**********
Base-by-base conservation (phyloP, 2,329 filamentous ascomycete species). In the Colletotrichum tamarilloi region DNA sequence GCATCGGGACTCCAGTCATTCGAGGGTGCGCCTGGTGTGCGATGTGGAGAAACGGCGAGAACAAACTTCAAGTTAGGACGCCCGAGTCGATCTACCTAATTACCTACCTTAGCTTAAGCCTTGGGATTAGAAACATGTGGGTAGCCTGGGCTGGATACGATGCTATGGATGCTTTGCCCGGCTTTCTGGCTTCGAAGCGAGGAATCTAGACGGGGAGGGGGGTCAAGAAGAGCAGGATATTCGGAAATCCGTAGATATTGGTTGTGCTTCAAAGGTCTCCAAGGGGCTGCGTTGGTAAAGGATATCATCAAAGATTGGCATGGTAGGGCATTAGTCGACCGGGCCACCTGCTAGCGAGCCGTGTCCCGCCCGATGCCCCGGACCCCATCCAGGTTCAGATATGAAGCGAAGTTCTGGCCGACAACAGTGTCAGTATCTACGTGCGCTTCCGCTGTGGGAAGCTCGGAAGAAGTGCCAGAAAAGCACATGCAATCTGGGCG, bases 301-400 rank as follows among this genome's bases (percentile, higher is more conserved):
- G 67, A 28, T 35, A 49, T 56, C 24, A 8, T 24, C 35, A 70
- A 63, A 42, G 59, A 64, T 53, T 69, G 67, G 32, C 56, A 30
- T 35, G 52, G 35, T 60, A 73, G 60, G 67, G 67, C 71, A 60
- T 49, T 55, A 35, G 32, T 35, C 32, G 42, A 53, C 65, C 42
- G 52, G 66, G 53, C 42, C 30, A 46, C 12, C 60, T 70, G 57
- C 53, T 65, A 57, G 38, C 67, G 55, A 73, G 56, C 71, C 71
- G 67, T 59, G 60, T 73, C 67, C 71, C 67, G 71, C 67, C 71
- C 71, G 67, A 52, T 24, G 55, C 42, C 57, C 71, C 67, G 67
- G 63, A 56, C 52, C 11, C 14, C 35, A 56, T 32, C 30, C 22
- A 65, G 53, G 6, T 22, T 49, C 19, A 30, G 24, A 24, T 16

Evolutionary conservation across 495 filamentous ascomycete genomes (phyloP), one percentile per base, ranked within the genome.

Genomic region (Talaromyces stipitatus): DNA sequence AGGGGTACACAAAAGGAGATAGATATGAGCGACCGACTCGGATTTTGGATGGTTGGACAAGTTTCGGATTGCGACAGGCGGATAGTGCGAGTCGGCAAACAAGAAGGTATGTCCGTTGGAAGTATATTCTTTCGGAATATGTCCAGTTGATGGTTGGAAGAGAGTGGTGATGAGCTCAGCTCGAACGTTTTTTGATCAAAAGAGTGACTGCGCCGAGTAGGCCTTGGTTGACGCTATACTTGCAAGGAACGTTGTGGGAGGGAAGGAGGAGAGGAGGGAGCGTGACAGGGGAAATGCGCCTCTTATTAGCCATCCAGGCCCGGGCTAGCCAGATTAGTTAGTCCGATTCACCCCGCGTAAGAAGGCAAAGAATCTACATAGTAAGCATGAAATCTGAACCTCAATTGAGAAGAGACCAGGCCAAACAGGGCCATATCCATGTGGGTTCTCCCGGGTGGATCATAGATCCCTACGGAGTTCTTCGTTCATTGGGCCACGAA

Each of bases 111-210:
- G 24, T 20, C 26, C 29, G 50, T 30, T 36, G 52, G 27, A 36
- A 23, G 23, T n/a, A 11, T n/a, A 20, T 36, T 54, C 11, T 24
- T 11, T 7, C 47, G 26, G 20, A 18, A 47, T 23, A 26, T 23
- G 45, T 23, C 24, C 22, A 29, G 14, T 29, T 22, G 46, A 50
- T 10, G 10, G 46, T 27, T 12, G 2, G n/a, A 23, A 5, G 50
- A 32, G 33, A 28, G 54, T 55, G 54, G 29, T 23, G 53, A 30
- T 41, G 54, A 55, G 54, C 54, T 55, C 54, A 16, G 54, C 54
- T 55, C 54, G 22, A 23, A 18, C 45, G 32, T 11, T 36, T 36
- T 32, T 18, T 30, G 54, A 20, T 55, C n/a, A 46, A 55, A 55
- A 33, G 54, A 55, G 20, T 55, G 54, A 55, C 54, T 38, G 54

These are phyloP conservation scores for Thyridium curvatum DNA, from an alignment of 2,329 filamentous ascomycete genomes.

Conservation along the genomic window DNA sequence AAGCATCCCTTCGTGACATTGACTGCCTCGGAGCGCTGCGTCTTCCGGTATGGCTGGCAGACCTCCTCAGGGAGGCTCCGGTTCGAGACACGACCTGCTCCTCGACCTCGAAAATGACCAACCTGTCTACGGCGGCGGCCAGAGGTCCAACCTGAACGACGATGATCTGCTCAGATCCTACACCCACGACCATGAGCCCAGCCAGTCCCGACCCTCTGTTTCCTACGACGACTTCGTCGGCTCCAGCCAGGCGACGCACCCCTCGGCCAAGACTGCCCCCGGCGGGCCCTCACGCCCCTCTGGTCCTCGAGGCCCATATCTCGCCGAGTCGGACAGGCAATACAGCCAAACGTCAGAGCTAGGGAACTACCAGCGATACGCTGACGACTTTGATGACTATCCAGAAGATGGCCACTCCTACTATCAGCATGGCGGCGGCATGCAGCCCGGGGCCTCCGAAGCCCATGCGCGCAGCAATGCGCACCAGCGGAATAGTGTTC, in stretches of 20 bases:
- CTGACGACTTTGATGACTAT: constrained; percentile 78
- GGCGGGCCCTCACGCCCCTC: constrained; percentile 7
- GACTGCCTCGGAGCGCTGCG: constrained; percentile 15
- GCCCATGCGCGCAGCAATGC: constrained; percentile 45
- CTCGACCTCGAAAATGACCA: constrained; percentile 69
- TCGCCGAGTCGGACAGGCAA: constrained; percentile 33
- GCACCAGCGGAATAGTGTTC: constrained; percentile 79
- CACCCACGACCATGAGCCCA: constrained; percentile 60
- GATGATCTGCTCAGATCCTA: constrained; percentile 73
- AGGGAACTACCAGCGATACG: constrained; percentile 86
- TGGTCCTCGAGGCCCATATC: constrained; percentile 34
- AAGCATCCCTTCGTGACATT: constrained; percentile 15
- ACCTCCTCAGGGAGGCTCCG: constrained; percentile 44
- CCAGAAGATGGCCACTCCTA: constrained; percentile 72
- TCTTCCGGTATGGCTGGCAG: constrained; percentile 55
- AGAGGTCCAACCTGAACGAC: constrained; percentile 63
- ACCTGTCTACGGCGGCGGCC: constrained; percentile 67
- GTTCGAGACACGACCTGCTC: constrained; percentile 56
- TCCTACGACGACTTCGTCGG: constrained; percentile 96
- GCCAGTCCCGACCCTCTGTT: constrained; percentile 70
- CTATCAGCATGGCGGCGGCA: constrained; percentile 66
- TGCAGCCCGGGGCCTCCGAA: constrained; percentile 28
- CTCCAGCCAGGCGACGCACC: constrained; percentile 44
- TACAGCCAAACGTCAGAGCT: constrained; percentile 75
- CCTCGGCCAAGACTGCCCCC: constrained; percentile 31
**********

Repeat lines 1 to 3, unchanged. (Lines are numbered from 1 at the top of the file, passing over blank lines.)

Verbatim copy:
Base-by-base conservation (phyloP, 2,329 filamentous ascomycete species). In the Colletotrichum tamarilloi region DNA sequence GCATCGGGACTCCAGTCATTCGAGGGTGCGCCTGGTGTGCGATGTGGAGAAACGGCGAGAACAAACTTCAAGTTAGGACGCCCGAGTCGATCTACCTAATTACCTACCTTAGCTTAAGCCTTGGGATTAGAAACATGTGGGTAGCCTGGGCTGGATACGATGCTATGGATGCTTTGCCCGGCTTTCTGGCTTCGAAGCGAGGAATCTAGACGGGGAGGGGGGTCAAGAAGAGCAGGATATTCGGAAATCCGTAGATATTGGTTGTGCTTCAAAGGTCTCCAAGGGGCTGCGTTGGTAAAGGATATCATCAAAGATTGGCATGGTAGGGCATTAGTCGACCGGGCCACCTGCTAGCGAGCCGTGTCCCGCCCGATGCCCCGGACCCCATCCAGGTTCAGATATGAAGCGAAGTTCTGGCCGACAACAGTGTCAGTATCTACGTGCGCTTCCGCTGTGGGAAGCTCGGAAGAAGTGCCAGAAAAGCACATGCAATCTGGGCG, bases 301-400 rank as follows among this genome's bases (percentile, higher is more conserved):
- G 67, A 28, T 35, A 49, T 56, C 24, A 8, T 24, C 35, A 70
- A 63, A 42, G 59, A 64, T 53, T 69, G 67, G 32, C 56, A 30